Physics for Everyone: Maunder Minimum: New Ice Age? (No)
So, a lot of people have been posting articles about the recently released papers on the next big solar minimum, all of them crying that we're going to have an ice age, and to hooey with global warming. Well, I hate to break it to you guys, but we're most likely not going to have an ice age. Pretty much all the paleo evidence we have points to the fact that solar minima, while they can lead to global cooling, do not contribute near as much to global temperatures as another factor that we're suffering badly from right now - heat retention due to carbon compounds in the atmosphere. And boy do we have a lot of them right now.
Currently, we’re at a count of 402.80 carbon dioxide particles per million particles in the air. This is up 1.65 ppm since last year (part of a trend of rising CO2 levels). The recommended sustainable maximum (sustainable for human habitation, that is), is 350 ppm. Since 1960, we have raised our CO2 levels from below 320 ppm to the current levels, an increase of over 82 ppm, or, to put it another way, an increase of over 25%.
To put that in more clear terms, the last time the carbon count was this high, our species did not exist. For most of human existence, the carbon count has been under 300 ppm, until the industrial revolution, when our pollution started to skyrocket the carbon count. Ice ages have generally been associated with very low carbon counts, down to about 180 ppm, which warm periods have all had higher carbon counts, but still lower than what we currently have. In fact, it’s been over a million years since the atmosphere had this much heat-absorbing carbon in it.
And there have been plenty of solar minima, including maunder minima, the kind we’re predicting to happen in the next 15 years. The one back in the 17th Century that froze the Thames? Well, that one didn’t coincide with a high carbon count, but instead a low one that predisposes the planet to colder weather. This one is going to be counter-balanced by a very, very high carbon count.
And why do I think this is going to prevent an ice age, and at most we’ll see a levelling of the average global temperature during the minimum? Because of just what the carbon does. While the solar minimum will reduce the sun’s output briefly, that output will only be slightly lower – our sun is actually a fairly stable star, even with its cycles. While the effect carbon in the atmosphere is, as we see in all paleo evidence (evidence gathered from ice core samples, rock layers, fossil evidence, tree rings, etc), a much bigger factor.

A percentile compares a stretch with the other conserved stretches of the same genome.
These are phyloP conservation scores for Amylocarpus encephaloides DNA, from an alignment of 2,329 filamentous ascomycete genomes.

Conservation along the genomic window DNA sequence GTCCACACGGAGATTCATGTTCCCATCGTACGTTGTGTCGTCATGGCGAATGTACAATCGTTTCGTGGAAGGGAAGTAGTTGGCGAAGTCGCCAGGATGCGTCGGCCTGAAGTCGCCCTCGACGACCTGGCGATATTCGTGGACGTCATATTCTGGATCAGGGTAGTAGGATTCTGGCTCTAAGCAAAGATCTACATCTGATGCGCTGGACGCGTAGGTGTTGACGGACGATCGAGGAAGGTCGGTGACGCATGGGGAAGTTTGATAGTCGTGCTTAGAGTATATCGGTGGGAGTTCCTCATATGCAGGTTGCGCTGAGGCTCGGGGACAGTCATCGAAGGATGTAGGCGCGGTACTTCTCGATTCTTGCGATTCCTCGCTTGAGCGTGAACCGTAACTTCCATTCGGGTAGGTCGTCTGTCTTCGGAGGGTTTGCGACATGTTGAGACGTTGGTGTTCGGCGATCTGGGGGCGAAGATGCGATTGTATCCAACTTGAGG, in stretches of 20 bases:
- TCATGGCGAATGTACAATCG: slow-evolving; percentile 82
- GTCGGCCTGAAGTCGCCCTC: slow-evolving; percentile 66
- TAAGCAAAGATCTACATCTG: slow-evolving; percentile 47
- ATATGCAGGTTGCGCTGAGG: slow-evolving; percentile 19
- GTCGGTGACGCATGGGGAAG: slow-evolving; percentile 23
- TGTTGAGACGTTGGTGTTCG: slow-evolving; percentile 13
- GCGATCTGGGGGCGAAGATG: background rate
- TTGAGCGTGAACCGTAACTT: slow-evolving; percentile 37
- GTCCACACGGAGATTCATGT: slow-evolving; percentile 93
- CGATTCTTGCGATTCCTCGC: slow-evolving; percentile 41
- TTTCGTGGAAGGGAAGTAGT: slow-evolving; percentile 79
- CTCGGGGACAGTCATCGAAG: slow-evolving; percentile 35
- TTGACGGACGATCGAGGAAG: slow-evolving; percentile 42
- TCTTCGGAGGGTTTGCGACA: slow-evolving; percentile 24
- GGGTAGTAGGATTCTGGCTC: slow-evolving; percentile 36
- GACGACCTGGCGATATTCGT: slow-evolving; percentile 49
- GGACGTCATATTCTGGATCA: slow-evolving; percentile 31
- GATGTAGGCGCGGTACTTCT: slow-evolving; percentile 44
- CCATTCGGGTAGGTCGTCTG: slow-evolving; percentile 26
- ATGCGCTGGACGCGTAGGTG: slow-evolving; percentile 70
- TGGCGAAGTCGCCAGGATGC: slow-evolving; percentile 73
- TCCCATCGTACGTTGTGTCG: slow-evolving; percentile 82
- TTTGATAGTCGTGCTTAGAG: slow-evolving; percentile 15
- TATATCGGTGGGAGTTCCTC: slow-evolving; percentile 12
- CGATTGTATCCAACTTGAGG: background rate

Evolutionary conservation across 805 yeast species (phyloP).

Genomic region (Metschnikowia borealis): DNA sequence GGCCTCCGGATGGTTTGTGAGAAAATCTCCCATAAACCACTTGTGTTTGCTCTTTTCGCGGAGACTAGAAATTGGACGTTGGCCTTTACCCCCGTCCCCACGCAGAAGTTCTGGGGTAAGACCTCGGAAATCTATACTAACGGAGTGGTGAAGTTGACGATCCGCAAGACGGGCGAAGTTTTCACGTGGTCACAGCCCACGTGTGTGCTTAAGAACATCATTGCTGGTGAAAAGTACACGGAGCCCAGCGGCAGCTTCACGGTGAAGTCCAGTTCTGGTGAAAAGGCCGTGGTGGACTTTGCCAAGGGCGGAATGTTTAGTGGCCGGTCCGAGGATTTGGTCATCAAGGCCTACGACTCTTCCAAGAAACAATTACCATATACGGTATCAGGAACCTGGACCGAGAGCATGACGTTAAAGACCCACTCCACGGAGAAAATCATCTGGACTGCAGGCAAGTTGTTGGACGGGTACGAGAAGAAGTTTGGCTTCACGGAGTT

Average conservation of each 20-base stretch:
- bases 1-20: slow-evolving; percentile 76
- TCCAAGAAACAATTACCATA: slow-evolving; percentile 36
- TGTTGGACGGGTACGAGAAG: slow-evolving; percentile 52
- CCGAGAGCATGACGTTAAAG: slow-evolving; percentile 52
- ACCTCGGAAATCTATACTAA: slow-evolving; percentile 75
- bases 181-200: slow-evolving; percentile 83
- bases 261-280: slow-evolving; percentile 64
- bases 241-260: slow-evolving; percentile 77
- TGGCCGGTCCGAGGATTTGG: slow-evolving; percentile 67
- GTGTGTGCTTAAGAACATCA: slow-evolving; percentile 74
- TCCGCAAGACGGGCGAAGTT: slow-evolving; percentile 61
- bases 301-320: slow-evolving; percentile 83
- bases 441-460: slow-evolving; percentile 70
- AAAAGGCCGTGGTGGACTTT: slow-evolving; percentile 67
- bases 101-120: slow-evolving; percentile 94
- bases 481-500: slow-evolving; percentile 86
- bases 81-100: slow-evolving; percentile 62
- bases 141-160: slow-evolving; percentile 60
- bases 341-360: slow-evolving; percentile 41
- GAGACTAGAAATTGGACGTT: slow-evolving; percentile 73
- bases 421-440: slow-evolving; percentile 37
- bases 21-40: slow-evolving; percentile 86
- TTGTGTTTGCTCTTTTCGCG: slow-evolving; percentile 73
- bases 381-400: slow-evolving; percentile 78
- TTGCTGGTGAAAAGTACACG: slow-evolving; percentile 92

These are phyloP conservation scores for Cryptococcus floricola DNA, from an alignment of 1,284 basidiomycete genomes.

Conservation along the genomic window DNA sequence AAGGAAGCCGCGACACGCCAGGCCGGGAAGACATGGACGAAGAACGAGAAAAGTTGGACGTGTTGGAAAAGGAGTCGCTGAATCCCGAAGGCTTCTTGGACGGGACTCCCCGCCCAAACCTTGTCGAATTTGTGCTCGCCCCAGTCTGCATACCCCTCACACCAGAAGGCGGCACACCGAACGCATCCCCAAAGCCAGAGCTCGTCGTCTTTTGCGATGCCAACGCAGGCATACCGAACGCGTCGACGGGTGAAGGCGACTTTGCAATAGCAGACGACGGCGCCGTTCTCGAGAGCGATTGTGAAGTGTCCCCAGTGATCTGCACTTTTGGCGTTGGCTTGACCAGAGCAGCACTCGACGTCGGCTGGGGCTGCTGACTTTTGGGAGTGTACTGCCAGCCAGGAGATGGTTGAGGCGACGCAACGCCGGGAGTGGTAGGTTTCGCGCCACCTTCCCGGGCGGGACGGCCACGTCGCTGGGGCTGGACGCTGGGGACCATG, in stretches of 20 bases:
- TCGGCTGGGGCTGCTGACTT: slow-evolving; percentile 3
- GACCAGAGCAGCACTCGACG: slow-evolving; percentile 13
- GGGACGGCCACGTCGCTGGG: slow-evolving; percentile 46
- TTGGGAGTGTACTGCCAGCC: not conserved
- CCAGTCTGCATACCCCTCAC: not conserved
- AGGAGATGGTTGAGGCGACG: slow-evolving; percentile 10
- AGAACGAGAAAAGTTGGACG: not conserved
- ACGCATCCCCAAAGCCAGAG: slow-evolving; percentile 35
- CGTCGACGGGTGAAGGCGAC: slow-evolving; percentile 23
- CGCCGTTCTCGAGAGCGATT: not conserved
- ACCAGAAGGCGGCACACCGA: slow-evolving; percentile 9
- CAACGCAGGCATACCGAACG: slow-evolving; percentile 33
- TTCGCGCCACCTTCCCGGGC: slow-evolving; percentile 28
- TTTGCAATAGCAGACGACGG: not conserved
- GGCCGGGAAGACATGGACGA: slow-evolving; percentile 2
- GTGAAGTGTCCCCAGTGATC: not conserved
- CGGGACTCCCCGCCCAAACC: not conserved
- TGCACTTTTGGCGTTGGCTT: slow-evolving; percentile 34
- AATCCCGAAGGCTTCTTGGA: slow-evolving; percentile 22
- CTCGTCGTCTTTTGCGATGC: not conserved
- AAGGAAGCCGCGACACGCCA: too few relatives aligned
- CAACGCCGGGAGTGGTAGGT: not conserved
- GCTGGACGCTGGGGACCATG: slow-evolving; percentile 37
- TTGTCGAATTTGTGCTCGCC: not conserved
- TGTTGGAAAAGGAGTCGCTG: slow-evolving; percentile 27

What that carbon does, as I’ve explained in earlier articles, is that it absorbs heat attempting to leave the planet, and then randomly reradiates that heat, resulting in about 50% of the heat that would leave the atmosphere normally being retained, heating us up. It’s like bottling the heat. So even if we receive less heat from the sun, the carbon will retain MORE of that heat balancing, and possibly even overwhelming the cooling effect of the minimum.
Also note that, during the most recent, and famous, Maunder Minimum of the 17th Century when the Thames froze in 1684, that the average Northern Hemisphere Temperature was less than 0.2 degrees Celsius below normal, and the Central England Average Temperature less than 2 degrees Celsius below normal. Further, just two years later, in 1686, England had its fifth warmest winter in a 350 year record. So even not accounting for carbon count, any drop in temperature would actually only barely compensate for the amount we’ve already warmed the globe, and would not be consistent enough to cause an ice age.
So, no, we’re not going to freeze our asses off (except in the more extreme winters that we’re already seeing as a result of global warming), and no, we can’t stop worrying about global warming. In fact, we should worry *more*. Since the Maunder Minima are part of a long-term cycle, and normally would temper out any warming that had occurred before them, this one won’t. This may affect any long-lived species that have evolved to withstand (and possibly even flourish during) minima, and will keep our global average temperature too *warm* during the period of the minimum, hurting species we rely on for our survival. While human beings are indeed a very resilient and adaptable species, most of our food sources are not near as adaptable as we are. And that is about what we need to be concerned.